An app can look pretty and have the best interface designers on board, but if the consumer doesn’t have a great experience with it (too complicated, not enough directions, click events not being emphasized enough or any other problem) the app becomes useless. So when we were given the task to come up with our initial prototypes for this week, we decided to focus on the user’s experience rather than how the app would eventually look like.

Our team had a couple different approaches to creating prototypes:

Jason’s prototype being tested by First World Dinosaurs

Jason created his prototype with the quintessential design tools: pen and paper. And then he would act as the intelligence behind the app, explaining what would happen when the user clicked on an actionable event, along with manually changing the screen each time a process occurred. It was really easy for him to draw it up, but setting it up for each user took time. We got some really great feedback from it though: we had only explained our overall goal of the application and didn’t give any specifics to the users. By doing this, we were able to clearly identify what parts of the application were straightforward to the users, and what were the parts that weren’t obvious enough for the user to click on (i.e. the elements we had to improve upon).

Anmol’s Prototype

Over the summer, I had worked as a Mobile UI designer so I had some experience with what are some of the neats tools that I could utilize for the initial prototyping process. As we had all made our paper prototypes the week before, I was able to collate the best parts of each and come up with a really basic layout of how the app could look using a wire-framing tool.

Then using a prototyping tool, I created an interactive prototype. Interactive prototypes are great because you can send them to a larger testing base, and can focus on how the user is using your app, rather than focussing on changing screens every couple of seconds.

We will probably have huge debates this week about key design elements for example, tabs on the bottom versus the hamburger menu, and how the chore wheel should be represented. So our plans is come up with a couple of different versions, which have these contrasting elements and conduct A/B testing to conclude what would give the user a better experience.

Our plan for the following weeks is to go through a couple of more iterations with a basic prototype to lock down a great user experience before we start any kind of design for the interface.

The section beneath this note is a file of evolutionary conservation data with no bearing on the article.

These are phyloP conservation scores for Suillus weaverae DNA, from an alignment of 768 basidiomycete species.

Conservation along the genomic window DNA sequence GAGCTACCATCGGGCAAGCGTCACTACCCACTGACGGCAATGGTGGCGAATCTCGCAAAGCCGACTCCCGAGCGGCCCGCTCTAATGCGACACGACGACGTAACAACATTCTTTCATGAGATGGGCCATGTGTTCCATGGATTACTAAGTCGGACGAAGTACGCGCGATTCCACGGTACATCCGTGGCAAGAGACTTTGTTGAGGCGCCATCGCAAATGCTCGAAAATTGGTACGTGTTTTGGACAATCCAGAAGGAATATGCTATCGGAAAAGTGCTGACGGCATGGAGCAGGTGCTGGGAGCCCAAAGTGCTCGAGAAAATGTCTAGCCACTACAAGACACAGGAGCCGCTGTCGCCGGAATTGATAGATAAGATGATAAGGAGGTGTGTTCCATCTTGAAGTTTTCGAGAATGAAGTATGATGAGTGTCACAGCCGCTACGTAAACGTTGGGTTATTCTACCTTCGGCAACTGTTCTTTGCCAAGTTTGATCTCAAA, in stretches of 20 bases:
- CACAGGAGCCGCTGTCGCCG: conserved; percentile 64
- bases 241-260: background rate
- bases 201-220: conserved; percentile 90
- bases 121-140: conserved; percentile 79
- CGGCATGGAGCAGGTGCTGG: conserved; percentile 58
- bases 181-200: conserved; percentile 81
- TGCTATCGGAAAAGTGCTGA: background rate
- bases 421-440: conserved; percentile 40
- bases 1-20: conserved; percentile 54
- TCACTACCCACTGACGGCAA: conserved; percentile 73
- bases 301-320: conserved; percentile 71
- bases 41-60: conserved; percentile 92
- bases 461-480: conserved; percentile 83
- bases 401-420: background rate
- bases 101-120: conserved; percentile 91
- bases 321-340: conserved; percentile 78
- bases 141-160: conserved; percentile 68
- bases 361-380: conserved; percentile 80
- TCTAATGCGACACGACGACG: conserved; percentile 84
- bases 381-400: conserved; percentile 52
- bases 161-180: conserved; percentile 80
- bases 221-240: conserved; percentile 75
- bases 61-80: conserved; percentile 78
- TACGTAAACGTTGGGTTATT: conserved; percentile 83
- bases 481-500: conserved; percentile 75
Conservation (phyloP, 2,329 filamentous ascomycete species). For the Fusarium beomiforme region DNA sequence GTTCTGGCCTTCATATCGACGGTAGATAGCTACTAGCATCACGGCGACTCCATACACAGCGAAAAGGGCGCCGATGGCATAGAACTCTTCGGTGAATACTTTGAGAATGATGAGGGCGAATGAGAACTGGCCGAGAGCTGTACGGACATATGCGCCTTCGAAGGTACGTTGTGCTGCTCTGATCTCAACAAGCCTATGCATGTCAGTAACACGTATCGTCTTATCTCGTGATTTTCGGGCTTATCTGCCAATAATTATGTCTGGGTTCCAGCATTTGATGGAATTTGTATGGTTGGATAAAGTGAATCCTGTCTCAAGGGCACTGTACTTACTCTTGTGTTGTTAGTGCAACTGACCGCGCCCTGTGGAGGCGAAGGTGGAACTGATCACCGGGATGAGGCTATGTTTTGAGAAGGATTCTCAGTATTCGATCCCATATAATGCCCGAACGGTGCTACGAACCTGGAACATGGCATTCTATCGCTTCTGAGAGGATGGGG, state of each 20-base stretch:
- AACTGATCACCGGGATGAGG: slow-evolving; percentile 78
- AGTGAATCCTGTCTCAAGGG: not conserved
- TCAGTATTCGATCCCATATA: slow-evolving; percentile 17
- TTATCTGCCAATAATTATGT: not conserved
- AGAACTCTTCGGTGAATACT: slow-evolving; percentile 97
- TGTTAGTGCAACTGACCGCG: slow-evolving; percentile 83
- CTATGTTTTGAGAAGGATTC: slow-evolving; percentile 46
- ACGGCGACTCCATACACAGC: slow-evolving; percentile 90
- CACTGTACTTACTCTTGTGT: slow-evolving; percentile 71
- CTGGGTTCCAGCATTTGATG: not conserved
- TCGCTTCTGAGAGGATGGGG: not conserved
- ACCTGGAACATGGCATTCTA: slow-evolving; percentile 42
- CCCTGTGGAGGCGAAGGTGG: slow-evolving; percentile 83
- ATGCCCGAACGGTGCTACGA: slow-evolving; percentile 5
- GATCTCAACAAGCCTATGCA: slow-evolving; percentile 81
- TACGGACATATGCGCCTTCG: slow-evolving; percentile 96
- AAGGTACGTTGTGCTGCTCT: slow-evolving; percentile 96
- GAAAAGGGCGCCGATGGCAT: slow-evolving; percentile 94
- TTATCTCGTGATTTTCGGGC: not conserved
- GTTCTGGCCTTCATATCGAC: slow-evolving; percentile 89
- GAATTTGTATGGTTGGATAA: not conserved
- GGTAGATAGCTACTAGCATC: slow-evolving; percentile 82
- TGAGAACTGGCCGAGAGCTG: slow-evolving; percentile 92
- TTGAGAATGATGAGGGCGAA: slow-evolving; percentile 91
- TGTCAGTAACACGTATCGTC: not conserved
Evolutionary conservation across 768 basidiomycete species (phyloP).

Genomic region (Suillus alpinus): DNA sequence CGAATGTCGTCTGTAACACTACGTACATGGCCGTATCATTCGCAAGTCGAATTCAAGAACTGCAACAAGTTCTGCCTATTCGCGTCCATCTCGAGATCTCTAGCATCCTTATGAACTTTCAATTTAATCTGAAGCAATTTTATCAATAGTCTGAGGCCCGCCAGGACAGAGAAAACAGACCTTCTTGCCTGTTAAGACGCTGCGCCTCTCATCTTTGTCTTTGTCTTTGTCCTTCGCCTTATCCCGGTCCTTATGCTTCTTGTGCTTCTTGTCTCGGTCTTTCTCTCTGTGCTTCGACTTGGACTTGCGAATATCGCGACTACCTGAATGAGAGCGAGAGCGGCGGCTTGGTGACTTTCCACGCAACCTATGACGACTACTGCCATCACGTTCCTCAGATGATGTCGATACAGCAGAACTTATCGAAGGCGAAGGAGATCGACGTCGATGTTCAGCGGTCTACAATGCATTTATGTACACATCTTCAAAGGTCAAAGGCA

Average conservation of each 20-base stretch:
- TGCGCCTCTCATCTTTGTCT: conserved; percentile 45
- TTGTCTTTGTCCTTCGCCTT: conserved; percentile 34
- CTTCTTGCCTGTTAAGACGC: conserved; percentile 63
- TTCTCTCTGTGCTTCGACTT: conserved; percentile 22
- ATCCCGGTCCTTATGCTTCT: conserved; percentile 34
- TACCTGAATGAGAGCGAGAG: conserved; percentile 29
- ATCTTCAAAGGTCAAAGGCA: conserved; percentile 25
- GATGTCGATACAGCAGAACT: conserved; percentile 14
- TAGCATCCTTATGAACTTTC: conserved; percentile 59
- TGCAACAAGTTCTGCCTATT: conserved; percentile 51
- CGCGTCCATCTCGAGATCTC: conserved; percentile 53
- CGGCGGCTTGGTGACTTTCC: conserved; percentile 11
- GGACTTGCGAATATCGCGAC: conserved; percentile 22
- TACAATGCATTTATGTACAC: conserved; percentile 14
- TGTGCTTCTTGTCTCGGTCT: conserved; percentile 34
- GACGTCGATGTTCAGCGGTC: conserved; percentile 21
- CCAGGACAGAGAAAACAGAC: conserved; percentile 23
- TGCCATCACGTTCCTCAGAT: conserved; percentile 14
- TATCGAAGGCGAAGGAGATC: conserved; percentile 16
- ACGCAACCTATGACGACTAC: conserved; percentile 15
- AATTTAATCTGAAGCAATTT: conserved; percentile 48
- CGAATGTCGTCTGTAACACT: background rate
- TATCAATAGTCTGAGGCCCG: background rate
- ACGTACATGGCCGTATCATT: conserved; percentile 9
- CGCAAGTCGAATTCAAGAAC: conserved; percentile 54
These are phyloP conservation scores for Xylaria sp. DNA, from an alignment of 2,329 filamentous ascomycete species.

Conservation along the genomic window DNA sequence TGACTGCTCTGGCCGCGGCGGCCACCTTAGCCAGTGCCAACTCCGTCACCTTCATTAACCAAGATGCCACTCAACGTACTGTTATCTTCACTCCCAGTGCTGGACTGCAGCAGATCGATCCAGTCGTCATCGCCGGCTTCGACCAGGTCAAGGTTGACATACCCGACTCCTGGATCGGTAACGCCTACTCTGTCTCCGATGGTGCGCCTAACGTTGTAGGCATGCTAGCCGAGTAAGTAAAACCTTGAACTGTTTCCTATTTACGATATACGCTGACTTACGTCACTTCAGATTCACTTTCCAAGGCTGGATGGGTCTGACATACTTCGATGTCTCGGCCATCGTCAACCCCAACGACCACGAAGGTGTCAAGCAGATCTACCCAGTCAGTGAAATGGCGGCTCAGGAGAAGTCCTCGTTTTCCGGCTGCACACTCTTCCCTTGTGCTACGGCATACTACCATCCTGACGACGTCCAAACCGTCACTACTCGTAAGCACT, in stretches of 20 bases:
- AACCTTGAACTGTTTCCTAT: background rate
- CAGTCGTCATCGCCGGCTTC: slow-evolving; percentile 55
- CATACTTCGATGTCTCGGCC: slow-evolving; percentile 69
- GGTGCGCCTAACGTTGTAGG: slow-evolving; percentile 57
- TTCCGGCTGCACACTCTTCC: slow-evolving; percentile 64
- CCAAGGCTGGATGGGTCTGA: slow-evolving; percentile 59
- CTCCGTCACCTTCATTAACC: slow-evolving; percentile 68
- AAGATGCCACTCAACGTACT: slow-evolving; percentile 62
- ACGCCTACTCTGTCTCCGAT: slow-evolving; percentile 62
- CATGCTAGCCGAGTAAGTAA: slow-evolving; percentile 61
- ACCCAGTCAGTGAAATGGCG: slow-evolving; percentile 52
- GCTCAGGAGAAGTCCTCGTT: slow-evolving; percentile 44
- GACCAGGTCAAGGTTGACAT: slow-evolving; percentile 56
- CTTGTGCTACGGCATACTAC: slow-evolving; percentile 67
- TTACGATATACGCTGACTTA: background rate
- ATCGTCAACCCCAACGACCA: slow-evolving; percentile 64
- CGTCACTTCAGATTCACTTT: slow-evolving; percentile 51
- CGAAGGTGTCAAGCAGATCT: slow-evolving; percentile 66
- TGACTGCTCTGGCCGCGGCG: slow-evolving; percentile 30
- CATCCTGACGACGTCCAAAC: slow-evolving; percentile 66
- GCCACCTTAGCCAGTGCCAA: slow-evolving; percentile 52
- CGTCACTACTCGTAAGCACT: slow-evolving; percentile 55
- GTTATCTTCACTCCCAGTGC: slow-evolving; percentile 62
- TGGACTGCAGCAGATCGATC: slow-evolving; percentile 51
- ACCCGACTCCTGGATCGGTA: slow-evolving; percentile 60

Brand evolution of Phetch

Updated by Neil Sengupta (October 22, 2015)

For the last few weeks, we have been trying to forge a brand identity for our product.

We’ve spent numerous hours sketching and figuring out ideas for our logo. We wanted the logo to be a perfect(at least try to) manifestation of the goals we have for our product.

As we sketched out ideas for our logo, there were some key features that we wanted our logo to ship: speed, organization, performance, containership and flexibility.

We wanted the logo to be simple, and elegant, but at the same time, bold and clear cut. The choice of a combination of symbolic and textual representation was a unanimous decision. The shopping cart became an integral part of the logo throughout most of our drafts. We decided to stick with it, tinker around and make small changes to make it look polished.


Something we also considered was adding trails to our text, to convey speed at which the entire process is handled. One of us had the idea of somehow trying to integrate a boomerang into the logo. It was to represent the fact that Phetch helps you get stuff back, faster.

So Artsy

We finally trimmed down all our ideas, picking the best elements of each. Annie finally did some user testing and presented the logo one morning. We realized then, that we had finally found “The Chosen One”. We were really excited and proud that we had something to represent ourselves.

Bringing it all together — After many sessions of brainstorming, and weighing the pros and cons of all the features we had in mind for our application, we finally reduced the scope of our application. There is now a clear focus on the functionality we want the application to have.
As per our original idea, we want our application to organize household commodities and finances. The application will facilitate users to keep track of what items are bought by whom. It will automatically keep track of how much money one person owes another. We are currently in the process of creating an algorithm that uses the minimum amount of transactions to settle any debt between users.

All in all, we are super pumped to start building our application that the provides a brilliant user-experience!

Storyboards and User personas for Phetch

Updated by Annie Park (October 20, 2015)

Meet Jim, Michael, Pam, and Dwight — They’re an odd combination of people. How do they know each other? Well, they technically signed up to be together, and they want to share things, but their personalities and lifestyles are so different that they’re having some trouble…

Oh, did I forget to mention? These people are not our Phetch group members. They’re the personas we collaboratively created this past Wednesday.

Jim, Michael, Pam, and Dwight all live together in one apartment, but are more like acquaintances than friends. They like each other enough to want to share chore duties, share certain items, and have apartment hangouts, but as college students who just started living on their own off campus, they’re having a hard time adjusting. Plus, their personalities and habits are so different, which makes it extra hard.

Storyboarding at The Office